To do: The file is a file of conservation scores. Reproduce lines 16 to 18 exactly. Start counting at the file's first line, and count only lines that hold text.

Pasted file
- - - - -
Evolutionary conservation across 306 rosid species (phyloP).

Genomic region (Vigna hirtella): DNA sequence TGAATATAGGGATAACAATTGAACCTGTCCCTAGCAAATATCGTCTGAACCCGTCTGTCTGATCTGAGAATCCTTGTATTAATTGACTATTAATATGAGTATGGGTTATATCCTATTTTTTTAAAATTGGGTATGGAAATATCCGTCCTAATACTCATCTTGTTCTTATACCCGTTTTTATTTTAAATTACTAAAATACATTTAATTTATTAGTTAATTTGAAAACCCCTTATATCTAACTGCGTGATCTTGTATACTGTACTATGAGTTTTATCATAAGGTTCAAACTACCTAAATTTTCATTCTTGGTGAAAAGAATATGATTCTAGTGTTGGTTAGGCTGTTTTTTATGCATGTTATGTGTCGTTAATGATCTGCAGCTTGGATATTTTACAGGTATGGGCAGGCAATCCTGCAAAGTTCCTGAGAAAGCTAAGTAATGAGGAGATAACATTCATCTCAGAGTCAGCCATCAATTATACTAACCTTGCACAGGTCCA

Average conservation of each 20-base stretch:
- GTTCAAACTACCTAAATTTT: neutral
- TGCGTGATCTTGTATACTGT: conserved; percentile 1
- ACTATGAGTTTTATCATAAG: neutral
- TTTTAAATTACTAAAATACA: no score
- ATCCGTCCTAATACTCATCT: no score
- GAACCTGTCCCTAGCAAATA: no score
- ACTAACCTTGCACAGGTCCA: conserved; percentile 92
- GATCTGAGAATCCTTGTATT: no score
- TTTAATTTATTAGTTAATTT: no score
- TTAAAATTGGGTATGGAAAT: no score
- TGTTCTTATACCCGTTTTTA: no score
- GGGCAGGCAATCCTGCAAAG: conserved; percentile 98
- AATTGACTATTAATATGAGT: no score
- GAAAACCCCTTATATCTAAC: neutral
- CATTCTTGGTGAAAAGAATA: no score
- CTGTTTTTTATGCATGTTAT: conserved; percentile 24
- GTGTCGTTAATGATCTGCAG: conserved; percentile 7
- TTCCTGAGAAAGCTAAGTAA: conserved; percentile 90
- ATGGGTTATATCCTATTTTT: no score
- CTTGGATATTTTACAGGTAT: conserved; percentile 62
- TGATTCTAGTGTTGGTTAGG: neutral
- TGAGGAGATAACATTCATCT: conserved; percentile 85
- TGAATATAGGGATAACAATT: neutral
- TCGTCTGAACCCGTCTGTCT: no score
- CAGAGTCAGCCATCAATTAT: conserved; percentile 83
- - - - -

- AATTGACTATTAATATGAGT: no score
- GAAAACCCCTTATATCTAAC: neutral
- CATTCTTGGTGAAAAGAATA: no score